Dr. Spelke, Harvard - Insights In Human Knowledge


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What astounds me is that we inductively know this. Anyone that has looked in a child's eyes and watched him/her watch you move your thumb knows this.

When I am in a super market, or waiting for a bus and I make eye contact with a child, their intensity is so clear that you have to be a leftist to miss the incredible power of that child's mind in action.


“Why did it take me 30 years to start studying this?” she said. “All this time I’ve been giving infants objects to hold, or spinning them around in a room to see how they navigate, when what they really wanted to do was engage with other people!”
Dr. Spelke, 62, is tall and slim, and parts her long hair down the middle, like a college student. She dresses casually, in a corduroy jumper or a cardigan and slacks, and when she talks, she pitches forward and plants forearms on thighs, hands clasped, seeming both deeply engaged and ready to bolt. The lab she founded with her colleague
Susan Carey
is strewed with toys and festooned with children’s T-shirts, but the Elmo atmospherics belie both the lab’s seriousness of purpose and Dr. Spelke’s towering reputation among her peers in cognitive psychology.
“When people ask Liz, ‘What do you do?’ she tells them, ‘I study babies,’ ” said
Steven Pinker
, a fellow Harvard professor and the author of “
The Better Angels of Our Nature
,” among other books. “That’s endearingly self-deprecating, but she sells herself short.”
What Dr. Spelke is really doing, he said, is what Descartes, Kant and Locke tried to do. “She is trying to identify the bedrock categories of human knowledge. She is asking, ‘What is number, space, agency, and how does knowledge in each category develop from its minimal state?’ ”
Dr. Spelke studies babies not because they’re cute but because they’re root. “I’ve always been fascinated by questions about human cognition and the organization of the human mind,” she said, “and why we’re good at some tasks and bad at others.”


Here, according to the Spelke lab, are some of the things that babies know, generally before the age of 1:
They know what an object is: a discrete physical unit in which all sides move roughly as one, and with some independence from other objects.
“If I reach for a corner of a book and grasp it, I expect the rest of the book to come with me, but not a chunk of the table,” said
Phil Kellman
, Dr. Spelke’s first graduate student, now at the University of California, Los Angeles.
A baby has the same expectation. If you show the baby a trick sequence in which a rod that appears to be solid moves back and forth behind another object, the baby will gape in astonishment when that object is removed and the rod turns out to be two fragments.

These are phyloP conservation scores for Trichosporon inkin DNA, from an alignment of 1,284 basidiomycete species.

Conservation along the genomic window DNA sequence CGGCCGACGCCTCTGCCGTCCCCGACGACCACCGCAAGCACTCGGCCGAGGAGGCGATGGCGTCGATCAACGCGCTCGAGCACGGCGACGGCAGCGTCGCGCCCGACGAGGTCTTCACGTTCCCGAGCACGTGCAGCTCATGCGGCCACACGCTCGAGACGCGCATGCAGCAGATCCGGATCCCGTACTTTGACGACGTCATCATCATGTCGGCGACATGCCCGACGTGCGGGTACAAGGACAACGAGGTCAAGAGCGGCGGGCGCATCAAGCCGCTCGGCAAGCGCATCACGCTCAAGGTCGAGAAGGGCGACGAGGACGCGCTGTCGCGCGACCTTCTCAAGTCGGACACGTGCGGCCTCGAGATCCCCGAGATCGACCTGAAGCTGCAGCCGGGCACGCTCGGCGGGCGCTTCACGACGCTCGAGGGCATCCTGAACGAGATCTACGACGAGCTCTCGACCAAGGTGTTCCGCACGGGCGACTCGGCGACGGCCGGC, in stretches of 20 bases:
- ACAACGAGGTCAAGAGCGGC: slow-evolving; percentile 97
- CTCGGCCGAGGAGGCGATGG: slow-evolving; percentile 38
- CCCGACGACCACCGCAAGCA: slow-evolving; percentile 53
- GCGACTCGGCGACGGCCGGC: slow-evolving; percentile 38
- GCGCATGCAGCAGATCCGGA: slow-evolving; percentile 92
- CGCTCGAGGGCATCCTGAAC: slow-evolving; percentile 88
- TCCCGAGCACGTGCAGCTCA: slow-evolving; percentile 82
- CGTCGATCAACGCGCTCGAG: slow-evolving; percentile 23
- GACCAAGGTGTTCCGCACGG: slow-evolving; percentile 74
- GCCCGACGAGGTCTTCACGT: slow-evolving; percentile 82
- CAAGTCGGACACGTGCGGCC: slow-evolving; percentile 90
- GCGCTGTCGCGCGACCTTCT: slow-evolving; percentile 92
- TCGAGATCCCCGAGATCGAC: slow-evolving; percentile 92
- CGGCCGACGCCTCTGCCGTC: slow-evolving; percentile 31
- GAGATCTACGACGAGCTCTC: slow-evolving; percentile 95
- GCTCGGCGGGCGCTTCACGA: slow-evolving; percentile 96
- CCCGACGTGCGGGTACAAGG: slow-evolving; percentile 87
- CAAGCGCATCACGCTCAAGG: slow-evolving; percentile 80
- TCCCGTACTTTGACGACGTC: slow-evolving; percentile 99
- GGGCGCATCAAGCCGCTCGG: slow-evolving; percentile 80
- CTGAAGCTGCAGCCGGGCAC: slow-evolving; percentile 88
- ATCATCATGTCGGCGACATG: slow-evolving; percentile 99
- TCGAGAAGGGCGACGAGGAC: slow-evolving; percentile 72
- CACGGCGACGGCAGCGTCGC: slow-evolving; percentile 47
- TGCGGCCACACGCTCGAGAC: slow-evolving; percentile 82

“The visual system comes equipped to partition a scene into functional units we need to know about for survival,” Dr. Kellman said. Wondering whether your bag of four oranges puts you over the limit for the supermarket express lane? A baby would say, “You pick up the bag, the parts hang together, that makes it one item, so please get in line.”
Babies know, too, that objects can’t go through solid boundaries or occupy the same position as other objects, and that objects generally travel through space in a continuous trajectory. If you claimed to have invented a transporter device like the one in “Star Trek,” a baby would scoff.
Babies are born accountants. They can estimate quantities and distinguish between more and less. Show infants arrays of, say, 4 or 12 dots and they will match each number to an accompanying sound, looking longer at the 4 dots when they hear 4 sounds than when they hear 12 sounds, even if each of the 4 sounds is played comparatively longer. Babies also can perform a kind of addition and subtraction, anticipating the relative abundance of groups of dots that are being pushed together or pulled apart, and looking longer when the wrong number of dots appears.

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another "example" of the tabla raza. Humans come into the world "wired up" the ying yangs.

Ba'al Chatzaf

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Elizabeth Spelke was already a prominent developmental psychologist when I got my Ph. D.

That was quite a few years ago.

I guess the Times finds her work newsworthy now that she's at Harvard, rather than her previous stops: Penn, Cornell, or MIT.... For that matter, I wonder whether Pinker knew much about her work before she arrived in Cambridge, Mass.

Of course, newborn human babies aren't experiencing a bloomin', buzzin' confusion.

The main drawback to Spelke's work is her preferred manner of explaining her findings. A lot of Pennsylvania nativism (which was strongly influenced by Chomsky) rubbed off on her while she was there, and she got a booster shot of it at MIT.

What does it mean to claim that newborns already understand certain "principles"?

Robert Campbell

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Yeah Adam, I know us leftists miss the dazzling certainty of rightist reasoning... but how would leftism make us miss the intelligence of babies? I even noticed some in my own, and they are no geniuses, believe me.

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Carol and Robert:

Now you know that I recognize exceptions to the general rule on leftists...

We are all allowed a dash of hyperbole!


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